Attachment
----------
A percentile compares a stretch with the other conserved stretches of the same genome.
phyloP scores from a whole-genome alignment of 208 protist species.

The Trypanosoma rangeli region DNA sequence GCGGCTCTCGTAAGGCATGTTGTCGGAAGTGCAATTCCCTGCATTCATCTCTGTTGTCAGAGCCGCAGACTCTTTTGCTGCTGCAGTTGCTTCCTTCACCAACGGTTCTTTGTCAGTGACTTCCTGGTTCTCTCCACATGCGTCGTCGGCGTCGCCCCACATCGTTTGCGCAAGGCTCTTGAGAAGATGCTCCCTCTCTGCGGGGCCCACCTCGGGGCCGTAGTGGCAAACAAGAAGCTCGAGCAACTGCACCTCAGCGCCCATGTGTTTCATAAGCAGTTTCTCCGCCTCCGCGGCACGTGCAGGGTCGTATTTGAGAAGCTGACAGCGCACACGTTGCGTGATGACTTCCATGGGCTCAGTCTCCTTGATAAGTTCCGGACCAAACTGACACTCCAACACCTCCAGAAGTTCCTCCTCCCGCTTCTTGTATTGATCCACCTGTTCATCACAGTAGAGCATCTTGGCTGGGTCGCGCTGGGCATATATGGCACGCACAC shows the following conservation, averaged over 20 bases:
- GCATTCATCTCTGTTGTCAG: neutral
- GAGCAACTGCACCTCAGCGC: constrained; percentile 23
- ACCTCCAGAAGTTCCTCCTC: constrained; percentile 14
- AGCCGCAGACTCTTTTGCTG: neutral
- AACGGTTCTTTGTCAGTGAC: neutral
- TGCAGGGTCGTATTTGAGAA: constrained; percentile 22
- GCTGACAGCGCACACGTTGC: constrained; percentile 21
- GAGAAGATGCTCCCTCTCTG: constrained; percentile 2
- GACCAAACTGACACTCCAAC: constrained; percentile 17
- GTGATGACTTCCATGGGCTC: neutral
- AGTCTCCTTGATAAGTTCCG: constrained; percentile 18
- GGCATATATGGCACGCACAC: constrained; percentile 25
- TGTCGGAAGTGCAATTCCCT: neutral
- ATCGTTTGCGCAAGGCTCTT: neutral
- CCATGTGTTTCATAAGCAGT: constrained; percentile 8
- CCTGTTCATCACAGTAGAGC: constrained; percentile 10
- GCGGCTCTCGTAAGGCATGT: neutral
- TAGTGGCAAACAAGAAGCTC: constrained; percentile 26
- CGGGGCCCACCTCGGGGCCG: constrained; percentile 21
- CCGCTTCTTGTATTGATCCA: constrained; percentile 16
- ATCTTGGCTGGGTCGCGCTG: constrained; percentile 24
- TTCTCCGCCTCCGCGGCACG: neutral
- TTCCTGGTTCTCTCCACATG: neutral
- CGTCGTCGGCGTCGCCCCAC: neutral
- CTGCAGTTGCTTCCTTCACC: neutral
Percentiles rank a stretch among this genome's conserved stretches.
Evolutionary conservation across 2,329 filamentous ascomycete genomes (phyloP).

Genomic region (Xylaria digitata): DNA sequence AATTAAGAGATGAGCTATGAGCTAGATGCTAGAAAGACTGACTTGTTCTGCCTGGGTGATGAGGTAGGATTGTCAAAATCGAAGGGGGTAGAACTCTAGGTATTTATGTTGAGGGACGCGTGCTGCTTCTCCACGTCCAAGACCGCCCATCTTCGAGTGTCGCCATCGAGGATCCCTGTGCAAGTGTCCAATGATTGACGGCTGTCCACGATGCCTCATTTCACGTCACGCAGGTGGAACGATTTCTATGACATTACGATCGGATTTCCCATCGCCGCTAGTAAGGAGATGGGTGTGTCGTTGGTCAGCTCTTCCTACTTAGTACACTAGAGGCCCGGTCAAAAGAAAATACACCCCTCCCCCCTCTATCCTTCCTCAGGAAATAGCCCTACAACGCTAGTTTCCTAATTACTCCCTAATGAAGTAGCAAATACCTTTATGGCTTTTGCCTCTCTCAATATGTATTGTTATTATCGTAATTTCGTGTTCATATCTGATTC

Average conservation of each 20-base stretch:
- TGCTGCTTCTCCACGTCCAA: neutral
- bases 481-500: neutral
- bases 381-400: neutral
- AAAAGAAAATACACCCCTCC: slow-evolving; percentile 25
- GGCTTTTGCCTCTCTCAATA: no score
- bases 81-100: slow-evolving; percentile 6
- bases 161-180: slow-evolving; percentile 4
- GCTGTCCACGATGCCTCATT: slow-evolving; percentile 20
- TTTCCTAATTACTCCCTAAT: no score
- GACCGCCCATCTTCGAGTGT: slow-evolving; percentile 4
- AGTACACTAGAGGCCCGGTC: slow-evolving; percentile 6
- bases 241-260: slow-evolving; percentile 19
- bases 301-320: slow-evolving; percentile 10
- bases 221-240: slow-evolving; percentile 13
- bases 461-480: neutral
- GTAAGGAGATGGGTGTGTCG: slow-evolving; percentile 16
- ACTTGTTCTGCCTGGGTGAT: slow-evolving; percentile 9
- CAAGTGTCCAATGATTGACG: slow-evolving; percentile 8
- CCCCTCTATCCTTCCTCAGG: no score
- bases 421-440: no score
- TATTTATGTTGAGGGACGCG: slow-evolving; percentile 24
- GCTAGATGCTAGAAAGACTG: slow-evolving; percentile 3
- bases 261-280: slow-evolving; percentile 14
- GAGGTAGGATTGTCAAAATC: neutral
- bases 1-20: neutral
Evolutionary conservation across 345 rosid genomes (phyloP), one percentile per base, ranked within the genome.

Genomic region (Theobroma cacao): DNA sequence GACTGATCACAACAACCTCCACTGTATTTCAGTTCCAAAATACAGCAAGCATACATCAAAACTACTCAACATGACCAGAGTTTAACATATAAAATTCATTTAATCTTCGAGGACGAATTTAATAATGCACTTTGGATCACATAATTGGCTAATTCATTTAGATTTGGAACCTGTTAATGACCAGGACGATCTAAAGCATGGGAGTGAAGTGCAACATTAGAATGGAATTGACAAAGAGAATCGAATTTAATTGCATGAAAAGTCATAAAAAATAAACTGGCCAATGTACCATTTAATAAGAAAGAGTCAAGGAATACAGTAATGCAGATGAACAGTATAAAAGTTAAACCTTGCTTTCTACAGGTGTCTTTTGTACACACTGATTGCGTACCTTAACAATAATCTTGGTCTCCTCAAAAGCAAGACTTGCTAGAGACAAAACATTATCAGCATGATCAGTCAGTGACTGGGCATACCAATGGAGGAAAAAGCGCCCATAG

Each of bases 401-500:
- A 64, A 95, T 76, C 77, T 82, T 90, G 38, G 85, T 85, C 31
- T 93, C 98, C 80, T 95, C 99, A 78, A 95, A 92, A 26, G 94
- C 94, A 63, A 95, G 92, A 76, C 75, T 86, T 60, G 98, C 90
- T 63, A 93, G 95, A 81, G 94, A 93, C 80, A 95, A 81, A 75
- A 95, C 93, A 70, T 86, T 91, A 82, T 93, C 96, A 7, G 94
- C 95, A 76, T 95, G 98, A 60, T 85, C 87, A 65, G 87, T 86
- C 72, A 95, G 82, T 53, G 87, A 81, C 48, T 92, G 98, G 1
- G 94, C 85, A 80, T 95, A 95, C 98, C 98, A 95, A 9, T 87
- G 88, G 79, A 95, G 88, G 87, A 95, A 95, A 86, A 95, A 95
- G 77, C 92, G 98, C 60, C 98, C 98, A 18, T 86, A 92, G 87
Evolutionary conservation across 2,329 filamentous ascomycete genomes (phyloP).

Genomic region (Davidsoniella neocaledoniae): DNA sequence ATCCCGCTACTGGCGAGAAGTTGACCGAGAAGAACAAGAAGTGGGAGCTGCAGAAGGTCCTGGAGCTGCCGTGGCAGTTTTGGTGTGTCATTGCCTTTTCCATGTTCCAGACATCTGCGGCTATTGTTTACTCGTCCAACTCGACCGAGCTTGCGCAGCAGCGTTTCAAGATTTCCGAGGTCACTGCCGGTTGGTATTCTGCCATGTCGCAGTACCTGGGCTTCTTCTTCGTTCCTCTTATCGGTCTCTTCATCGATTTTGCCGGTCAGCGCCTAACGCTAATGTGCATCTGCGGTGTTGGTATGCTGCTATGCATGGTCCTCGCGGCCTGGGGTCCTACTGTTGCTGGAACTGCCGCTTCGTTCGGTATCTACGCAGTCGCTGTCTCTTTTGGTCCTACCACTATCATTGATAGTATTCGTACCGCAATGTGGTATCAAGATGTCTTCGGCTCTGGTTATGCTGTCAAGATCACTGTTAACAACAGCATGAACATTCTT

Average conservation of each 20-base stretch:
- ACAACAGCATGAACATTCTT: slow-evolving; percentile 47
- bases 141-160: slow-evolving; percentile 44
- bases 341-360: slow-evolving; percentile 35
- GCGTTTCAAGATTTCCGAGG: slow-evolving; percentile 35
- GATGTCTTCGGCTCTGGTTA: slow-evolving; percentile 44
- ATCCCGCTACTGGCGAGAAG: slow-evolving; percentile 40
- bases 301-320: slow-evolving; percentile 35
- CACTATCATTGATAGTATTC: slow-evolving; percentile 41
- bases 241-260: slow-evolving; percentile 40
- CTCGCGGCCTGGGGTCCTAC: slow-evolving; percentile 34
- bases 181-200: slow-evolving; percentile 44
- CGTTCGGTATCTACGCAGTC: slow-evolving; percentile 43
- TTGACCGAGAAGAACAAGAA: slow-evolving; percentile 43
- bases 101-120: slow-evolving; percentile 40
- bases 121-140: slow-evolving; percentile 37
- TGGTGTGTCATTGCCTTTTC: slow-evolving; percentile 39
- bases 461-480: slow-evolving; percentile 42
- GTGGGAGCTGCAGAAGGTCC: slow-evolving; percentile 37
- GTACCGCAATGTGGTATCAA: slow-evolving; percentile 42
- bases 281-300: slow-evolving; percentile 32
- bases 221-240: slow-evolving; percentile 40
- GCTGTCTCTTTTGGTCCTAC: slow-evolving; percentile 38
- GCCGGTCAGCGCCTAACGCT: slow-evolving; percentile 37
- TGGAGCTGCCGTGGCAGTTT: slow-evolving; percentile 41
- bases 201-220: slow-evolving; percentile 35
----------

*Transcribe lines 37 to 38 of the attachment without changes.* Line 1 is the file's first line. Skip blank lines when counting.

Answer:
- GGCTTTTGCCTCTCTCAATA: no score
- bases 81-100: slow-evolving; percentile 6